Ashesi started with 30 students in 2002 in a rented building. Today the university campus is set on a 100 acre land near Aburi, an hour’s drive from Ghana’s capital, Accra, with over 500 students. The academic curriculum is a blend of Liberal arts and Sciences. “we’re going to educate computer science students who’ve also done philosophy, and leadership, and ethics … we’re going to educate business majors who’ve studied literature and have also done computer programming because we think that broad perspectives are important,” a bullish Patrick told the audience at the TEDEx talk.

The university has an Honour Code, where the students pledge to be honest and to hold each other accountable. The students of Ashesi University take ownership of their ethical posture on campus. “This is a huge break from the norm in most African universities, where corrupt practices run free,”Patrick says. “While the Honour Code may constitute a reach for a perfect society, which is unachievable, we cannot achieve perfection, but if we reach for it, we can achieve excellence.”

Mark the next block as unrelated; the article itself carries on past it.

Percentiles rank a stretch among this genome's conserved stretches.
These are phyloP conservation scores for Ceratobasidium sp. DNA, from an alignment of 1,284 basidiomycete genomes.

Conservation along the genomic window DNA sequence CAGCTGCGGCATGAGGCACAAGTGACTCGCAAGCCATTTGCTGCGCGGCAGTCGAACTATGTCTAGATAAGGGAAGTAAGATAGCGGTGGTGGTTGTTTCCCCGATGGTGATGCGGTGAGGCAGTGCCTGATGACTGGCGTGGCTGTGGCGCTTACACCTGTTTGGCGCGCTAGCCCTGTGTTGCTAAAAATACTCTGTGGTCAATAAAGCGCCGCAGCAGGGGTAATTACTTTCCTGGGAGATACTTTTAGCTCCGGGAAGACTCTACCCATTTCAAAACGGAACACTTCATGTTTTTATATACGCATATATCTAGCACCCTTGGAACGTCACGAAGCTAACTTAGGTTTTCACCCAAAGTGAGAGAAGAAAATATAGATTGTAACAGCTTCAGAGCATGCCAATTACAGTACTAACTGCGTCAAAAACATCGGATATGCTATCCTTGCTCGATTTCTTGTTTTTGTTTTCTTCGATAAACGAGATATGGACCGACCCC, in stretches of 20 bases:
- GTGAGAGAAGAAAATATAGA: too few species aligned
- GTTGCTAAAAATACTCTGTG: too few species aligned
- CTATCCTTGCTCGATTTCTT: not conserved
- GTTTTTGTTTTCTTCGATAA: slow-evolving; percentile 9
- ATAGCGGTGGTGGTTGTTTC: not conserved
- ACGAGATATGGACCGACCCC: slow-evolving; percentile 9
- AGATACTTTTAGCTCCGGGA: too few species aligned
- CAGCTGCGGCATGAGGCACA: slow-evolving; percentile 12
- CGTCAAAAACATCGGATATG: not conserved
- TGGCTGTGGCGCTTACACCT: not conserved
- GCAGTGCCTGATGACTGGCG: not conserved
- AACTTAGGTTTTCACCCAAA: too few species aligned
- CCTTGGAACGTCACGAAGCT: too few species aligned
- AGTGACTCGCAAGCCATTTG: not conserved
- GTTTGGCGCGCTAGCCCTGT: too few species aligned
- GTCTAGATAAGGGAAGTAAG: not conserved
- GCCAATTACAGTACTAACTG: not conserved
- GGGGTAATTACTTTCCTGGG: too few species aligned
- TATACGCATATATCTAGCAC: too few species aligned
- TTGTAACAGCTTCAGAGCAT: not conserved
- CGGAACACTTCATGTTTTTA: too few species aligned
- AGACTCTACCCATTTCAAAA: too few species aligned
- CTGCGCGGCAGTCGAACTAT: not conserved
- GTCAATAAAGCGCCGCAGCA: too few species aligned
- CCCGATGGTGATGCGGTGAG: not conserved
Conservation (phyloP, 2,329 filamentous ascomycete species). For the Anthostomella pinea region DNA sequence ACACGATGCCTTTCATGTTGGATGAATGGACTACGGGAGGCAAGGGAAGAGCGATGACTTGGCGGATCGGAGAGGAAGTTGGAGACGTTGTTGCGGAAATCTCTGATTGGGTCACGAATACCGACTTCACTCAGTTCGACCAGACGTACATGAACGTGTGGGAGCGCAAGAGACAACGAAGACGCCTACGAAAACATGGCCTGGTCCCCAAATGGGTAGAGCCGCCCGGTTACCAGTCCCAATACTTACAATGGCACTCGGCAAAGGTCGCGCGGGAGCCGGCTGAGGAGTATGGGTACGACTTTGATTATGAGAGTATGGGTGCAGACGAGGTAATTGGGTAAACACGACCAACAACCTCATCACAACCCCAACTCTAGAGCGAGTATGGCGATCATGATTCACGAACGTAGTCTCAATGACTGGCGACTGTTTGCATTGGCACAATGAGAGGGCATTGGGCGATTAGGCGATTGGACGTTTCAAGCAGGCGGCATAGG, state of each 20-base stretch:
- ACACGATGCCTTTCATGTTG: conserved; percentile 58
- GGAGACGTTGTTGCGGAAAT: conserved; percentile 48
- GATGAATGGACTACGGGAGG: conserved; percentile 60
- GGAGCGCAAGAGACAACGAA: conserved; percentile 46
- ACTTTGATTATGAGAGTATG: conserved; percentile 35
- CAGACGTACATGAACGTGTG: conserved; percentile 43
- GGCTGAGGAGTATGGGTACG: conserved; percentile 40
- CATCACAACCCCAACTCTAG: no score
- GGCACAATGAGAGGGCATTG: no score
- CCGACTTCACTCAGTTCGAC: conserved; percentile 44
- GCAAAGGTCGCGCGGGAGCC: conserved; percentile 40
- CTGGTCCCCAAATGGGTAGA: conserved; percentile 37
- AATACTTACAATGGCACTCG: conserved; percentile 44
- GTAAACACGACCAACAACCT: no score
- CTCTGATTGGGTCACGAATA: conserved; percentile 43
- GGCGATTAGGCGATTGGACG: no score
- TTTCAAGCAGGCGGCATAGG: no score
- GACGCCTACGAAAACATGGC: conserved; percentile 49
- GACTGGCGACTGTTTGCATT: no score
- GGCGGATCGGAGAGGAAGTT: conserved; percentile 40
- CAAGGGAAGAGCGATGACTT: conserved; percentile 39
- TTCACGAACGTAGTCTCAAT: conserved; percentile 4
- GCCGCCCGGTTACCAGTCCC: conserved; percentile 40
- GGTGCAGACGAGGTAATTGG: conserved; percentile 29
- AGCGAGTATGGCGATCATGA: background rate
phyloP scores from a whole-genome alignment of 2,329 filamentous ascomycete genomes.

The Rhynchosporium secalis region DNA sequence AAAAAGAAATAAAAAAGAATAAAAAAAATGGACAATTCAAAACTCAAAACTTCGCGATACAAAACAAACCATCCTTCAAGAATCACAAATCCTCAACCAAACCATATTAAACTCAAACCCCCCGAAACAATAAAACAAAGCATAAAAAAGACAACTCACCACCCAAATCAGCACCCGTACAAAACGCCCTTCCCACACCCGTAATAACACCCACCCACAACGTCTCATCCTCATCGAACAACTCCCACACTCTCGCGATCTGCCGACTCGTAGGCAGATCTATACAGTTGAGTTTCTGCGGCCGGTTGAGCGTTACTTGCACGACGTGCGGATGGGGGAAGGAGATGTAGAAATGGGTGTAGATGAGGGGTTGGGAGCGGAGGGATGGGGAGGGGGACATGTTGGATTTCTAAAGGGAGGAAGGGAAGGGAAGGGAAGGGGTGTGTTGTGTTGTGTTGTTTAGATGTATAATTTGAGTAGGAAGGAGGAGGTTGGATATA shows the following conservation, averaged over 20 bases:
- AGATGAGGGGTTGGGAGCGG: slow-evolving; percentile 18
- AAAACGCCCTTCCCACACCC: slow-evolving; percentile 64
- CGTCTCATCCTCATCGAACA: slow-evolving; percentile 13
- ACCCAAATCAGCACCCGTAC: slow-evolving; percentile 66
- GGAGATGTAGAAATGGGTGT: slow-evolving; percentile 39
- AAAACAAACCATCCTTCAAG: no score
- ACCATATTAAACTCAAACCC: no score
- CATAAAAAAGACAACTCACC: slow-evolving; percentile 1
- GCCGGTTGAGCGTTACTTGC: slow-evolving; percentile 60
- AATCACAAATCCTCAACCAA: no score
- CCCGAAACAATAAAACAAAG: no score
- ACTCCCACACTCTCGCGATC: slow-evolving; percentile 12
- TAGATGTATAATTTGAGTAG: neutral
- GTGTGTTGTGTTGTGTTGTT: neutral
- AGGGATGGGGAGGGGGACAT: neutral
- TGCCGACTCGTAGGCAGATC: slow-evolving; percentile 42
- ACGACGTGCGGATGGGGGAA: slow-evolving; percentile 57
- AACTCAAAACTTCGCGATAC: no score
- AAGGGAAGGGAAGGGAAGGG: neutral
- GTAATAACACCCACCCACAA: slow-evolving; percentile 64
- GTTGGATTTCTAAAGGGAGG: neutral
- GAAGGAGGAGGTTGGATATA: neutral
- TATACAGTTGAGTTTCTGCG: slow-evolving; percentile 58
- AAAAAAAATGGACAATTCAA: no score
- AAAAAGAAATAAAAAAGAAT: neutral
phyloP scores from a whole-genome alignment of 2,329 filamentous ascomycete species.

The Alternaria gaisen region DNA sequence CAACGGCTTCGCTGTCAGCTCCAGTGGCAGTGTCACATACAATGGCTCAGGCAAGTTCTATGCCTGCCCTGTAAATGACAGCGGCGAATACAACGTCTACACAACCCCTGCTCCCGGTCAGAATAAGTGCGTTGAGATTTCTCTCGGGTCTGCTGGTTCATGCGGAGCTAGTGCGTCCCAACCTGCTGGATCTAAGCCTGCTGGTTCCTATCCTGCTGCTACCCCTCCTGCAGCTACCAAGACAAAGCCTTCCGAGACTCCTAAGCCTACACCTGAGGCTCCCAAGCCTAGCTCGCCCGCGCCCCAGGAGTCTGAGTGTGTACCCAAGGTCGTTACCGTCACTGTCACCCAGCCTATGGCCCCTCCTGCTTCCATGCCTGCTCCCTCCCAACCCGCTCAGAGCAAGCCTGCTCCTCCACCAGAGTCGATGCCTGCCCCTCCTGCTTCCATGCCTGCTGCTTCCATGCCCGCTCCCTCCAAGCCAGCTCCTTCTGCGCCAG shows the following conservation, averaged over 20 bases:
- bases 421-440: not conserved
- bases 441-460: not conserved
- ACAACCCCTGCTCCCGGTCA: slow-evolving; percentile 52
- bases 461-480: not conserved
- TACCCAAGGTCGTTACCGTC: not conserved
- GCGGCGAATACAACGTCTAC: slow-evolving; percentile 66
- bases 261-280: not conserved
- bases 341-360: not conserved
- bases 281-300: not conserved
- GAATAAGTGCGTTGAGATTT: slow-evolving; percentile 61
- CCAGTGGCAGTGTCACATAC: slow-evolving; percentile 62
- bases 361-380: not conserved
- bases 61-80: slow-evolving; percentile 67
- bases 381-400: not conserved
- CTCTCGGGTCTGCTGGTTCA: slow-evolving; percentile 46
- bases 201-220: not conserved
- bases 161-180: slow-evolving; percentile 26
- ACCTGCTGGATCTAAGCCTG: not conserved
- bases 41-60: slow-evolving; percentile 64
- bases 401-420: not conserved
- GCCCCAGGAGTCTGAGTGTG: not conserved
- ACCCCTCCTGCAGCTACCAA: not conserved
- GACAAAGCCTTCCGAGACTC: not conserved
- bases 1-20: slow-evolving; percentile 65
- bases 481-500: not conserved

If more exceptionally minded and critical thinking individuals like Patrick Awuah would rise to the occasion of transforming Africa, the continent will make great strides in ridding itself off corruption, weak institutions, and most importantly unethical and inefficient leaders.

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James Baldwin Debates William F. Buckley (1965): Is the American Dream at the expense of the American Negro?